January is Glaucoma Awareness Month.

Glaucoma, The Silent Thief of Sight

Glaucoma is one of the leading causes of blindness in Canada. Glaucoma is a group of eye diseases which lead to progressive degeneration of the optic nerve. This in turn can lead to loss of nerve tissue that results in gradual irreversible vision loss and potential blindness if not detected and treated early.

The most common form of glaucoma is primary open angle glaucoma. This form is associated with elevated pressure caused by a backup of fluid in the eye.

What causes glaucoma?

The precise cause is unknown. Glaucoma is generally associated with increased fluid pressure in the eye, however, damage can also occur when eye pressure is normal; this is called normal pressure or normal tension glaucoma. Some theories point to an inadequate blood supply or poor perfusion.

  • Primary open-angle glaucoma – This is the most common form of glaucoma. The human eye is constantly producing fluid inside the walls of the eye, called aqueous fluid. But if too much of this fluid is being produced within the eye, or if the fluid is not draining properly, it can put pressure on the optic nerve. One theory for how this might occur is that glaucoma is thought to develop when the eye’s drainage system becomes inefficient over time. The optic nerve transmits all of the information the eye sees, and sends that information to the brain. When the optic nerve is damaged, the amount and quality of information sent to the brain decreases, and a loss of vision occurs. Usually peripheral vision is affected first, followed by central vision during the later stages of the disease.
  • Angle-closure glaucoma – This type of glaucoma, also known as, closed-angle glaucoma or narrow angle glaucoma, does not occur as often. It is considered a medical emergency that can cause vision loss within a day.Angle-closure glaucoma happens when the drainage angle in the eye (formed by the cornea and the iris) closes or becomes blocked. With age, the lens in the eye becomes larger, pushing the iris forward and narrowing the space between the iris and the cornea. As this angle narrows, the aqueous fluid is blocked from exiting through the drainage system, resulting in a buildup of fluid and an increase in eye pressure. Angle-closure glaucoma can be chronic (progressing gradually) or acute (appearing suddenly).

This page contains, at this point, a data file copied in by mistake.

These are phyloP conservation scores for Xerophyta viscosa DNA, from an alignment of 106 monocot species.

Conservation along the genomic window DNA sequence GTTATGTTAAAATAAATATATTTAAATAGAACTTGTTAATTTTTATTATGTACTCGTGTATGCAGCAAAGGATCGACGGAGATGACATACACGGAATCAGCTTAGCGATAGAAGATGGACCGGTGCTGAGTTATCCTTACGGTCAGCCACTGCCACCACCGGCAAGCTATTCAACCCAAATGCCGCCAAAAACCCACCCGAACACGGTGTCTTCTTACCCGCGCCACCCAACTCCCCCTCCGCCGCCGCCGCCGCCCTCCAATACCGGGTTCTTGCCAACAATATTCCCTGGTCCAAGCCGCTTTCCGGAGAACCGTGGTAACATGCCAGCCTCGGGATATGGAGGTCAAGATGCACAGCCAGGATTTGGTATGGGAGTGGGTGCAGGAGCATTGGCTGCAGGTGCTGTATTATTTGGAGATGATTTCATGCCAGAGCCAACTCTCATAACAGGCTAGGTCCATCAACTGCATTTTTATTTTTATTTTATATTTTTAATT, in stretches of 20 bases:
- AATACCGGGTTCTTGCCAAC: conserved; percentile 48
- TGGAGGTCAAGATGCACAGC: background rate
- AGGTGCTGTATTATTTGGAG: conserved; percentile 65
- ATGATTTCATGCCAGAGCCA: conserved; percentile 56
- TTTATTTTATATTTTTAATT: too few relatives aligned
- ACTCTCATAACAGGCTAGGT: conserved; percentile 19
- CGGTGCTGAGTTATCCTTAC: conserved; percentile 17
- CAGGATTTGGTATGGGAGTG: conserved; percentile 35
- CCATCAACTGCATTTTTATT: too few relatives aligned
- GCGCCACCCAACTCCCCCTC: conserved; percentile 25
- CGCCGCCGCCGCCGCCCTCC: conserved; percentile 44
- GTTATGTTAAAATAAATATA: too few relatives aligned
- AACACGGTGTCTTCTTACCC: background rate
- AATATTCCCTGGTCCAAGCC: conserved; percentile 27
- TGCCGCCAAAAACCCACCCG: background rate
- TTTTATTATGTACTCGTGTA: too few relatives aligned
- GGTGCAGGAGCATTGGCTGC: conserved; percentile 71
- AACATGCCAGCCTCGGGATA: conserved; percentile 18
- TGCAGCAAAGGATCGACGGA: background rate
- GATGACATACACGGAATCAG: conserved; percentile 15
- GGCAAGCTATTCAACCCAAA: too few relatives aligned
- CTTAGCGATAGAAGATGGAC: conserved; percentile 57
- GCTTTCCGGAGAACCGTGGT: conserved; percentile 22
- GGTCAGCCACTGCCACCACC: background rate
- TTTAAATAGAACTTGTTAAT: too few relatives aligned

• Secondary glaucoma – This type of glaucoma can occur as the result of an injury, infection or tumor in or around the eye that causes the pressure to rise. It may also be the result of a variety of medical conditions, medications and eye abnormalities. Infrequently, eye surgery can be associated with secondary glaucoma.
  • Normal-tension glaucoma – In this form, eye pressure stays within the “normal” range, but the optic nerve is still damaged. Why this happens is unknown.

It is possible that people with low-tension glaucoma may have an abnormally sensitive optic nerve or a reduced blood supply to the optic nerve caused by a condition such as atherosclerosis, a hardening of the arteries. In these circumstances even normal pressure on the optic nerve may be enough to cause damage.

Will I go blind from glaucoma?

If glaucoma is diagnosed at an early stage, treatment such as medication, eye drops and/or laser surgery can usually control or prevent further vision loss. If left untreated, some form of permanent vision loss is likely to occur.

How is glaucoma detected?

The most common type of glaucoma is primary open-angle glaucoma. It develops painlessly and gradually and there are no early warning signs. Pressure in the eye slowly rises and unfortunately, the cornea adapts without swelling. If the cornea were to swell, which is usually a signal that something is wrong, there would be symptoms. Since this is not the case, this disease often goes undetected. It is painless, and the patient often does not realize that he or she is slowly losing vision until the later stages of the disease. However, by the time the vision is impaired, the damage is irreversible.